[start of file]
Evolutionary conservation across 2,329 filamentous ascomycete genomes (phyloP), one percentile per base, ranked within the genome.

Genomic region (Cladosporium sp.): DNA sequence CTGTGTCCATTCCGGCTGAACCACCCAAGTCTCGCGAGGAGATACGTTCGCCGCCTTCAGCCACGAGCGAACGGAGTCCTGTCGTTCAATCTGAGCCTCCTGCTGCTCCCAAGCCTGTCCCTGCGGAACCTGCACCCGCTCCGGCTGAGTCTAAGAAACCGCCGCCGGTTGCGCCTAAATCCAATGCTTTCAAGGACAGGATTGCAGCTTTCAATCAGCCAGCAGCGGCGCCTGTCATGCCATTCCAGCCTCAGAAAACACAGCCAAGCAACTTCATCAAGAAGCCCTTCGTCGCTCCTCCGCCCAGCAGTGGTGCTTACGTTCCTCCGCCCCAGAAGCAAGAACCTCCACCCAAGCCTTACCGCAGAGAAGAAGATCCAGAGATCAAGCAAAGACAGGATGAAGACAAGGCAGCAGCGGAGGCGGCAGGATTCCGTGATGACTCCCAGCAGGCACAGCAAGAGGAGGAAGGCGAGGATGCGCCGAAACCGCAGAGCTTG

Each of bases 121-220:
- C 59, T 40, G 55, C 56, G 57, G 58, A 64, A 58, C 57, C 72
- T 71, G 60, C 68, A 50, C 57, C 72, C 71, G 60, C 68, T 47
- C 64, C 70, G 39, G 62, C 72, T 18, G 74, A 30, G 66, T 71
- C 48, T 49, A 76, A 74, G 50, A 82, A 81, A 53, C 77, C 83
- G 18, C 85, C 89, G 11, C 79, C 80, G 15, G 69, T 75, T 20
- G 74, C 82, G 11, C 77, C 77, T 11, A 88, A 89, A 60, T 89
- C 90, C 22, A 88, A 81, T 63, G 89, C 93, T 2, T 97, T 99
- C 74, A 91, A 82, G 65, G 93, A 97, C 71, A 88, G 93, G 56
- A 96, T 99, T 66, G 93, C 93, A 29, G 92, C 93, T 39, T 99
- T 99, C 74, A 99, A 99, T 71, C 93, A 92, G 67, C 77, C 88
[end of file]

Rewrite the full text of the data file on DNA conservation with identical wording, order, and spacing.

Evolutionary conservation across 2,329 filamentous ascomycete genomes (phyloP), one percentile per base, ranked within the genome.

Genomic region (Cladosporium sp.): DNA sequence CTGTGTCCATTCCGGCTGAACCACCCAAGTCTCGCGAGGAGATACGTTCGCCGCCTTCAGCCACGAGCGAACGGAGTCCTGTCGTTCAATCTGAGCCTCCTGCTGCTCCCAAGCCTGTCCCTGCGGAACCTGCACCCGCTCCGGCTGAGTCTAAGAAACCGCCGCCGGTTGCGCCTAAATCCAATGCTTTCAAGGACAGGATTGCAGCTTTCAATCAGCCAGCAGCGGCGCCTGTCATGCCATTCCAGCCTCAGAAAACACAGCCAAGCAACTTCATCAAGAAGCCCTTCGTCGCTCCTCCGCCCAGCAGTGGTGCTTACGTTCCTCCGCCCCAGAAGCAAGAACCTCCACCCAAGCCTTACCGCAGAGAAGAAGATCCAGAGATCAAGCAAAGACAGGATGAAGACAAGGCAGCAGCGGAGGCGGCAGGATTCCGTGATGACTCCCAGCAGGCACAGCAAGAGGAGGAAGGCGAGGATGCGCCGAAACCGCAGAGCTTG

Each of bases 121-220:
- C 59, T 40, G 55, C 56, G 57, G 58, A 64, A 58, C 57, C 72
- T 71, G 60, C 68, A 50, C 57, C 72, C 71, G 60, C 68, T 47
- C 64, C 70, G 39, G 62, C 72, T 18, G 74, A 30, G 66, T 71
- C 48, T 49, A 76, A 74, G 50, A 82, A 81, A 53, C 77, C 83
- G 18, C 85, C 89, G 11, C 79, C 80, G 15, G 69, T 75, T 20
- G 74, C 82, G 11, C 77, C 77, T 11, A 88, A 89, A 60, T 89
- C 90, C 22, A 88, A 81, T 63, G 89, C 93, T 2, T 97, T 99
- C 74, A 91, A 82, G 65, G 93, A 97, C 71, A 88, G 93, G 56
- A 96, T 99, T 66, G 93, C 93, A 29, G 92, C 93, T 39, T 99
- T 99, C 74, A 99, A 99, T 71, C 93, A 92, G 67, C 77, C 88